If one compares good Christian films with bad films, the biggest thing that separates them is humility. Good Christian films are realistic about what they can do and what they can set out to accomplish. A film like Late One Night worked because Director Dave Christiano knew the limits of his budget, actors, and other factors and worked within them.
Bad Christian films consistently don’t get this and try to do stories that require more expertise, special effects, or talent than the filmmakers possess. The examples of Christian films making these mistakes are numerous, particularly in regards to Biblical films. Mistakes made include: sets that don’t look realistic, makeup artists that had actresses playing fourteenth century BC Jewish Women while wearing twenty-first century nail polish, and gold chains given to Daniel that look like something worn during a parody of a rap music video.
There is a tendency among many producers who find great distaste in the values of Hollywood’s filmmakers to devalue those who make film and assume, “How hard can it be?” The answer is, “Very hard.”
To make quality films, producers have to have the humility to seek technical advice to pull off film marvels. If they can’t afford that, they have to set their sights on a project that is less grandiose but eminently more achievable.
When I think of the success of Sherwood Pictures, there was something so wise about the Kendrick brothers deciding the first film they made would be about a wayward used car dealer with actors all playing characters with similar personalities to their own.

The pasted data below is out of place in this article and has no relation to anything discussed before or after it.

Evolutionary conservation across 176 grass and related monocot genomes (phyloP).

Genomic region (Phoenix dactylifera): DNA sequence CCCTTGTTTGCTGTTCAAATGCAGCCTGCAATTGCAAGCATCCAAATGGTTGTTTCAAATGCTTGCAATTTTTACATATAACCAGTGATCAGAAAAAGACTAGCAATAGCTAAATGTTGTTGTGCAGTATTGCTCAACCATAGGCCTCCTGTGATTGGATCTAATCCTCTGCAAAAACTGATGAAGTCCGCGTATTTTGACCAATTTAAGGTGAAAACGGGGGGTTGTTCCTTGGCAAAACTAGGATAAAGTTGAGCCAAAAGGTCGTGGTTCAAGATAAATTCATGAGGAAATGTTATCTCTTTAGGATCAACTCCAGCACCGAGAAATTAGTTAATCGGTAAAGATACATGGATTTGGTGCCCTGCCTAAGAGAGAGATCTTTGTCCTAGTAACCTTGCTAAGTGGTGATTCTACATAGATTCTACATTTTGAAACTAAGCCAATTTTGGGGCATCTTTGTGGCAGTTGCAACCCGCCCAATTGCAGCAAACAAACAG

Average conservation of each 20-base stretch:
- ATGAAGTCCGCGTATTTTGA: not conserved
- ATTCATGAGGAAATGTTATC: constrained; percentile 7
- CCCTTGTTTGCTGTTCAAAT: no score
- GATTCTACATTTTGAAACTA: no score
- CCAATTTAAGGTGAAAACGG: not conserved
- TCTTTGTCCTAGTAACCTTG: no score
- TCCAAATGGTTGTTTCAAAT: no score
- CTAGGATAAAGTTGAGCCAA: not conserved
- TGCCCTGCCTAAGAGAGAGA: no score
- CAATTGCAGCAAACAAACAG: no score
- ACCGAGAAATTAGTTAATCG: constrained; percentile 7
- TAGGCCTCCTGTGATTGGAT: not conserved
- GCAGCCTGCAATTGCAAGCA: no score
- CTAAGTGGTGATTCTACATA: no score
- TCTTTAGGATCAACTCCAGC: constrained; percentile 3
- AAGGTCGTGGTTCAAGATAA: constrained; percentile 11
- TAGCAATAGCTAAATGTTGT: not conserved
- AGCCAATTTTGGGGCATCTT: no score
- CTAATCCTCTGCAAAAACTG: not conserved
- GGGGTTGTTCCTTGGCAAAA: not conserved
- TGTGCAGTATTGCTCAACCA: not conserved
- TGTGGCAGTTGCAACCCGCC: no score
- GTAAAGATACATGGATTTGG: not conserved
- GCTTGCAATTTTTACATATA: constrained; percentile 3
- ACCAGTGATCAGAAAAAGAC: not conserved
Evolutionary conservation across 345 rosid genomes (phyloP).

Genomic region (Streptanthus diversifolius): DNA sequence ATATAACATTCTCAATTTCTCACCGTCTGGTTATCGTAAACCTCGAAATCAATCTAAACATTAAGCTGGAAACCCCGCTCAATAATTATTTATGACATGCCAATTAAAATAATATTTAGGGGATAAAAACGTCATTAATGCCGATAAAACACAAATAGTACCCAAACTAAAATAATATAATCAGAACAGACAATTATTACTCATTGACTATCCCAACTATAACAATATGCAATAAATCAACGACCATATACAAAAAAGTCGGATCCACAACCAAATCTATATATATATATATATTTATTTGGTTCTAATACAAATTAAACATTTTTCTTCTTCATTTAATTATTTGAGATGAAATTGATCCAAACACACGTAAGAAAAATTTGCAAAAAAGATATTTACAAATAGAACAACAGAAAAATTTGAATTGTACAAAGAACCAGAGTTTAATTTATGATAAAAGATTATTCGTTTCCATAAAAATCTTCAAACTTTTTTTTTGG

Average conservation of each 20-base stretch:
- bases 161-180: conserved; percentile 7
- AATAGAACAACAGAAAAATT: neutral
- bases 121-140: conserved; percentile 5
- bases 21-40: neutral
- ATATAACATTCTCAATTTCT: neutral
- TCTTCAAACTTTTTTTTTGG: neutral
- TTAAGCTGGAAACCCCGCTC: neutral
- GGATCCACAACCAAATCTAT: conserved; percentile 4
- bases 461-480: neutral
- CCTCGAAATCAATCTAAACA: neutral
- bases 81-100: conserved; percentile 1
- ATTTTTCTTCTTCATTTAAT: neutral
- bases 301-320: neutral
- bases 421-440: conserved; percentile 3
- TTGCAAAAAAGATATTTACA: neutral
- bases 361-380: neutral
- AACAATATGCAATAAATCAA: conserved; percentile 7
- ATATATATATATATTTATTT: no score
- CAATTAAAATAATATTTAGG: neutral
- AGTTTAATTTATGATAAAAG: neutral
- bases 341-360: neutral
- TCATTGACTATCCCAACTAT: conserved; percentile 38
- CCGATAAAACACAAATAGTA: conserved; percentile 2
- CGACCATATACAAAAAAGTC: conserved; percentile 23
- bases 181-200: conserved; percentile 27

It was a great acknowledgment of the resources they had as filmmakers. They also didn’t shoot for a nationwide release for their first film, but instead did a local showing, followed by DVD sales. Christian filmmakers need to be willing to not despise the day of small things but to understand that film is an art form and dedicate themselves to learning it.
This means doing films that are played at film festivals and local theater releases rather than aiming for nationwide distribution of a film that’s not ready for it.
Movies are visual entertainment medium. Good films and bad films stick in our memories because of defining moments. In Facing the Giants, the beautifully filmed and powerful “Death Crawl” scene as well as the climatic final moments of the game at the end of the movie stand out. In Late One Night, it’s Larry assaulting the Christian protagonist when he tells Larry that God loves him as well as the end of the film.
Other movies are forgettable because nothing stands out. Bad movies stick in people’s minds for all the wrong reasons. Two scenes stands out in my mind in, God’s Not Dead. One is an atheist getting hit by a car and the filmmakers indulging us with multiple camera shots of the incident. The other scene is Willie Robertson urging the audience to text all their friends and family that, “God’s Not Dead.” That will seem like a call to spam to secular viewers.
This is why Christian filmmakers have to understand the importance of quality stories and making quality moments. Without those, no matter how powerful the message, a film will either be forgotten or it’ll be remembered for the wrong reasons.
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